“Other politicians and I have followed the situation with concern and tried to prevent the government from applying their power. We had a discussion yesterday and agreed that we should use the right in the court to protect the protesters.”

Two MPs from the Pheu Thai Party have also expressed their intention to sue the PM for having invoked the emergency order. Cholnan Srikaew and Jirayu Houngsub are calling on the Civil Court to rescind the state of emergency and guarantee the protection of anti-government activists.

Nation Thailand reports that former judge, Kasem Suphasit, and former Democrat MP, Watchara Petchthong, have also confirmed they are taking legal action against the PM, claiming the implementation of the state of emergency is unlawful.

SOURCE: Nation Thailand

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Protests

Letter calling for Thai PM’s resignation signed by over 1,000 academics

Maya Taylor

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Letter calling for Thai PM’s resignation signed by over 1,000 academics | The Thaiger
Anusorn Unno, anthropology lecturer at Thammasat Universit. PHOTO: www.db.sac.or.th

A petition calling for the resignation of Thai PM Prayut Chan-o-cha, has been signed by up to 1,118 academics and delivered to Government House. The petition was created by the Thai Academic Network for Civil Rights. Nation Thailand reports that a group of university lecturers and students have marched to Government House to deliver the letter. They include Anusorn Unno, anthropology lecturer at Thammasat University, and Thamrongsak Petchlertanan, a lecturer in Political Science at Rangsit University.

In the letter, academics slam the government’s clampdown on an October 16 rally in Bangkok, when police used water cannons, allegedly laced with blue-dyed chemical irritants, to disperse protesters at the Pathumwan intersection.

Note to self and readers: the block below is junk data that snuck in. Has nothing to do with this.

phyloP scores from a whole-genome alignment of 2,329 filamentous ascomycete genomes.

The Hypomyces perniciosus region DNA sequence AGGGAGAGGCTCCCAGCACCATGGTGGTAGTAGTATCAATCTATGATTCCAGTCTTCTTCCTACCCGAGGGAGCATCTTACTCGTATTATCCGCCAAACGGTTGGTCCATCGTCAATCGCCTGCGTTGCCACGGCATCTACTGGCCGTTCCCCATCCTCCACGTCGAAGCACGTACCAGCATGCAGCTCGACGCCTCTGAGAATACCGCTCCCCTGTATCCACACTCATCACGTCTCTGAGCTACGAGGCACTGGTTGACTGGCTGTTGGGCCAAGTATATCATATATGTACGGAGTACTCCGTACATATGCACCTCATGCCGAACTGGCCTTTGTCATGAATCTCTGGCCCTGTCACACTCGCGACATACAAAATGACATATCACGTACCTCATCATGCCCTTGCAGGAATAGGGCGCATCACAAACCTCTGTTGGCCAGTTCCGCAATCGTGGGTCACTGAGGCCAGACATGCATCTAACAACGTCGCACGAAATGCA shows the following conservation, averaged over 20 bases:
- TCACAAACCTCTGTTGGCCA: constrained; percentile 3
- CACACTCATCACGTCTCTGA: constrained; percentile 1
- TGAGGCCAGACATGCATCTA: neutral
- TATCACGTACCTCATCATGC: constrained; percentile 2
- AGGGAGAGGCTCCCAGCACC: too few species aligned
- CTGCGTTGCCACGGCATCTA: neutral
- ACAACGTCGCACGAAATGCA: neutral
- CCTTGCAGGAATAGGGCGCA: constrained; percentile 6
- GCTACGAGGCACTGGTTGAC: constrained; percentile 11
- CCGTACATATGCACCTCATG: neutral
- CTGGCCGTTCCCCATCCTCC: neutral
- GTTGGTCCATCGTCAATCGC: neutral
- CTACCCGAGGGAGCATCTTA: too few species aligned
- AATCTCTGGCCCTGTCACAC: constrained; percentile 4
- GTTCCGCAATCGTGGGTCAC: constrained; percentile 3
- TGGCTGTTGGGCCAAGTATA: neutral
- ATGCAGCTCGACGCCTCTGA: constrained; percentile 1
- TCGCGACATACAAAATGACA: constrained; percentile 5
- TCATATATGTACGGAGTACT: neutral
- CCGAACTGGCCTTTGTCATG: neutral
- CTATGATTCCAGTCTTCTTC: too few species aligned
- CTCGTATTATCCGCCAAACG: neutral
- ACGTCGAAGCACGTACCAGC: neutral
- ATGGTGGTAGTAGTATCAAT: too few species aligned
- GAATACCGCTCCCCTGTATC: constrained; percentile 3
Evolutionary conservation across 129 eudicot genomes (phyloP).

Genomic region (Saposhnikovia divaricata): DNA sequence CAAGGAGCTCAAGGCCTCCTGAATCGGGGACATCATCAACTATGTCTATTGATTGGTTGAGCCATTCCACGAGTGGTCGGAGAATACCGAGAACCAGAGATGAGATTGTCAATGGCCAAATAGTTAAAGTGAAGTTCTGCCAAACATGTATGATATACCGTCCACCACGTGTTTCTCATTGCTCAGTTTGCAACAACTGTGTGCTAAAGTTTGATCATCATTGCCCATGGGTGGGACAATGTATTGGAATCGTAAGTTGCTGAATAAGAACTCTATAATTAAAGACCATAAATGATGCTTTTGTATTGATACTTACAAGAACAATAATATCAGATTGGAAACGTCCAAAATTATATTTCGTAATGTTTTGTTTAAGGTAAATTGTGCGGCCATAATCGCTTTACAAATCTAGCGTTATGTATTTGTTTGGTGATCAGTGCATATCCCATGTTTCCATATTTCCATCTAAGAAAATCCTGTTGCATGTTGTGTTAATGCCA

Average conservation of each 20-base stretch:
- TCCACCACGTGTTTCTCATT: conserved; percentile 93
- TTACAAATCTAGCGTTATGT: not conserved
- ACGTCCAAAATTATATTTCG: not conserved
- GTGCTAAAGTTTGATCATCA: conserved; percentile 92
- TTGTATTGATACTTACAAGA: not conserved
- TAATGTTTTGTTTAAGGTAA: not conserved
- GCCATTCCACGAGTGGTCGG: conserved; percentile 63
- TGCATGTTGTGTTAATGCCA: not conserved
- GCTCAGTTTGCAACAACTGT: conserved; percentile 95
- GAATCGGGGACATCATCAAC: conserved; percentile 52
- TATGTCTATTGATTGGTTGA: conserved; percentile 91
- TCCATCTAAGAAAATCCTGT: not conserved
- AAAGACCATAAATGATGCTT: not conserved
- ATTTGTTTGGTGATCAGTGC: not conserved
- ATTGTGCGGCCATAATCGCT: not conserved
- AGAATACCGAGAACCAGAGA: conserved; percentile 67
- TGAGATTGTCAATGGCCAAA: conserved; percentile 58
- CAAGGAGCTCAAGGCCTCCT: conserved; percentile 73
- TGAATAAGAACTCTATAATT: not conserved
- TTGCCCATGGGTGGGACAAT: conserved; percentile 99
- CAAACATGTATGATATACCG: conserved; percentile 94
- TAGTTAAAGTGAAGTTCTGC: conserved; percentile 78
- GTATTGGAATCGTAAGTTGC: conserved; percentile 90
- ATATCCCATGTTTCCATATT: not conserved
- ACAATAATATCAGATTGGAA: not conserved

Anusorn claims the action injured several people and only served to ignite further anger at the government. He is calling on the administration to refrain from violence when dealing with protesters, to stop the gagging of government critics, put an end to laws that infringe on freedom of speech, and to cede to the protesters’ demands.

Those demands are outlined in a 10-point manifesto and include the PM’s resignation, the dissolution of parliament, and a call for fresh elections. The manifesto appeared at a protest in early August and has since provided a consistent ‘script’ for the protest movement. Protesters are also calling for a re-write of the 2017 Thai Charter (Constitution) and for reforms to the role of the Thai Monarchy.

SOURCE: Nation Thailand

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Protests

House Speaker confirms agreement for special parliamentary session

Maya Taylor

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House Speaker confirms agreement for special parliamentary session | The Thaiger
PHOTO: Thai PBS World

The Speaker of the lower house of Parliament has confirmed that there is cross-party agreement for an extraordinary parliamentary session to be convened in the wake of the ongoing political unrest in Thailand. Chuan Leekpai has notified PM Prayut Chan-o-cha of the agreement to hold the special session in a bid to seek a resolution to the conflict. Anti-government protests have been taking place all over the country since mid-July and, while all have been peaceful, rallies are increasing in size and frequency. Activists are pitching a 10-point manifesto, with demands including the resignation of the PM, the dissolution of parliament and the holding of fresh elections, as well as a re-drafting of the constitution.

In his letter to the PM, Chuan calls on the cabinet to back the announcement of a Royal Decree, which will declare the opening of the special session. He proposes an initial general debate, with no voting requirement, so that MPs and senators can express their opinions and work to find a solution to the current impasse. The PM has already voiced his support for an extraordinary session of parliament.

Meanwhile, a number of opposition figures are calling for the state of emergency imposed on Bangkok to be lifted, declaring its implementation illegal and unnecessary. They are threatening legal action against the government if this proves to be the case, with the Pheu Thai Party renewing its calls for the PM’s resignation.

SOURCE: Thai PBS World